What happens when a bank fails? Is your money lost, never to be recovered? What about any special accounts, CDs or other benefits? Knowing what goes on when a bank fails can help you be prepared in case the worst should happen.
A bank failure occurs when a bank is formally closed by a federal or state banking regulatory agency. In most cases, a bank closure is the result of the bank in question being found incapable of meeting its obligations to depositors and other parties. Most banks are insured banks, meaning they are insured by FDIC. This includes all banks chartered by the federal government and most by state governments.
The FDIC maintains a deposit insurance fund, which is made up of premiums paid by insured banks and interest earnings on the FDIC's investment portfolio of U.S. Treasury securities. When a bank fails, the FDIC pays insurance to the depositors up to the insurance limit, which is generally $250,000 per depositor per insured bank.
The FDIC then acts as the "receiver" of the failed bank and takes on the task of selling/collecting the assets of the failed bank and settling its debts. These include claims made against the bank for deposits that are over the insurance limit. When accounts at a bank are closed due to bank failure, the FDIC will notify each depositor in writing using the depositor's address on record with the bank. The notifications are mailed immediately after the bank closure.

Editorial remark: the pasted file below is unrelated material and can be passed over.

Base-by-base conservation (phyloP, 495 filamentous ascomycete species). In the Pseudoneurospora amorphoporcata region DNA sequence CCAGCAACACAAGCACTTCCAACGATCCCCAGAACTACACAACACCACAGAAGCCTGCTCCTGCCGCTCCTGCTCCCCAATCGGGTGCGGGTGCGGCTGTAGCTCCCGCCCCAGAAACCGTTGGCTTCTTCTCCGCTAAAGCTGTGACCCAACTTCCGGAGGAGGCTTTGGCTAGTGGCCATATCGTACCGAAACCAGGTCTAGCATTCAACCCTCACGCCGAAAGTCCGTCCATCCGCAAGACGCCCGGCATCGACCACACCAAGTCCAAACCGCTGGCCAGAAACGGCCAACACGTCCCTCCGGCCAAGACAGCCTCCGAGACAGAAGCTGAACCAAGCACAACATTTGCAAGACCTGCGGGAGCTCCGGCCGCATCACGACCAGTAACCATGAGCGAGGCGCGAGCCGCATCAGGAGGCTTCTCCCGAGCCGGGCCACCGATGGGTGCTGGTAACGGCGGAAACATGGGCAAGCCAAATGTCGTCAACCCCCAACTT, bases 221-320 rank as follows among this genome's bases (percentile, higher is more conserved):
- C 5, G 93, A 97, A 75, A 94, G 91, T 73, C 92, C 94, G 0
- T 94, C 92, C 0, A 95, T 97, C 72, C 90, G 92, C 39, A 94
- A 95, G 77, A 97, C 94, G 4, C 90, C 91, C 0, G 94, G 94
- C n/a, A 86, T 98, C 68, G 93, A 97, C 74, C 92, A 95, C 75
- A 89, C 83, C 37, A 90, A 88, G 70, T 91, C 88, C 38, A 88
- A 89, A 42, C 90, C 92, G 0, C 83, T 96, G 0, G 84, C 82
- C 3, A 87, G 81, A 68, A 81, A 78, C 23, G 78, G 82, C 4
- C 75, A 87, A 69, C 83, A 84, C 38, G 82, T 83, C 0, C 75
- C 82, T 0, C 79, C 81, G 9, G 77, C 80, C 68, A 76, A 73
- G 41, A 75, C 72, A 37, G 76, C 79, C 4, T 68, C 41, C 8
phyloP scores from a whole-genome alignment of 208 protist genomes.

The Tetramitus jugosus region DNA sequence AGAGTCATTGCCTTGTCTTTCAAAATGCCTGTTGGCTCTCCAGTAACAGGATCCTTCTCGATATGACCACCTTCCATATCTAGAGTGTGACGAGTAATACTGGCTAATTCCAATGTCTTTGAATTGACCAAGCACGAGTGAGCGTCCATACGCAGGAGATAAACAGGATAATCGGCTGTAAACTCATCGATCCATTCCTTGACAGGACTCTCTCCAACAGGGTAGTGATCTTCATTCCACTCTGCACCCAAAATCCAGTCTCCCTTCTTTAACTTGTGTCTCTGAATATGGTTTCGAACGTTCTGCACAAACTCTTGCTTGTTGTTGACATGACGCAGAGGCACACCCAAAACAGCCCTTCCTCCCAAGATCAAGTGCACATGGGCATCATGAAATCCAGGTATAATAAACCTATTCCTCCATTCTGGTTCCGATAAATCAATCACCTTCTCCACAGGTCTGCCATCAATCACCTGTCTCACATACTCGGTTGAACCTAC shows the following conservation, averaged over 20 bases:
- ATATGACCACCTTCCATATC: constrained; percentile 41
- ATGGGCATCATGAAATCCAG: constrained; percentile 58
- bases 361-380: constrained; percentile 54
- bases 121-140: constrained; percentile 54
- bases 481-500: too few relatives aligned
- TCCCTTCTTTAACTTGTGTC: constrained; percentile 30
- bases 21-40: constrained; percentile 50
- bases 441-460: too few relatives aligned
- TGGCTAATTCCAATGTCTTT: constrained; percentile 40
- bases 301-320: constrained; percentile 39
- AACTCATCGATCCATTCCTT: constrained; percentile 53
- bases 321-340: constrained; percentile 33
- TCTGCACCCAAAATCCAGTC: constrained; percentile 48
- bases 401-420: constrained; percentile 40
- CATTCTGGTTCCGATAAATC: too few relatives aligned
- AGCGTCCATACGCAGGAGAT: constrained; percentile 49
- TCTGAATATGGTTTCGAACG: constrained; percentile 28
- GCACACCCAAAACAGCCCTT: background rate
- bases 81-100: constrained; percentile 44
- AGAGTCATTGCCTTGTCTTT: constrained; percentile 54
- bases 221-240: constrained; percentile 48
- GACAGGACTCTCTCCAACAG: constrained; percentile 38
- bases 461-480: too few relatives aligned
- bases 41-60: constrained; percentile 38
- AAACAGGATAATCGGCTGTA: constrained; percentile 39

The main thing to be concerned about when your bank fails is that you may have to wait a while before you receive your money. Because of this, and if you have more than $250,000 in savings, it is advisable to have at least two bank accounts with separate banks to ensure that you always have available funds.
When a bank fails, the Federal Deposit Insurance Corporation (FDIC) has insured accounts up to a certain amount. But what if you have your money invested with a brokerage firm? That's where the Securities Investor Protection Corporation (SIPC) comes in.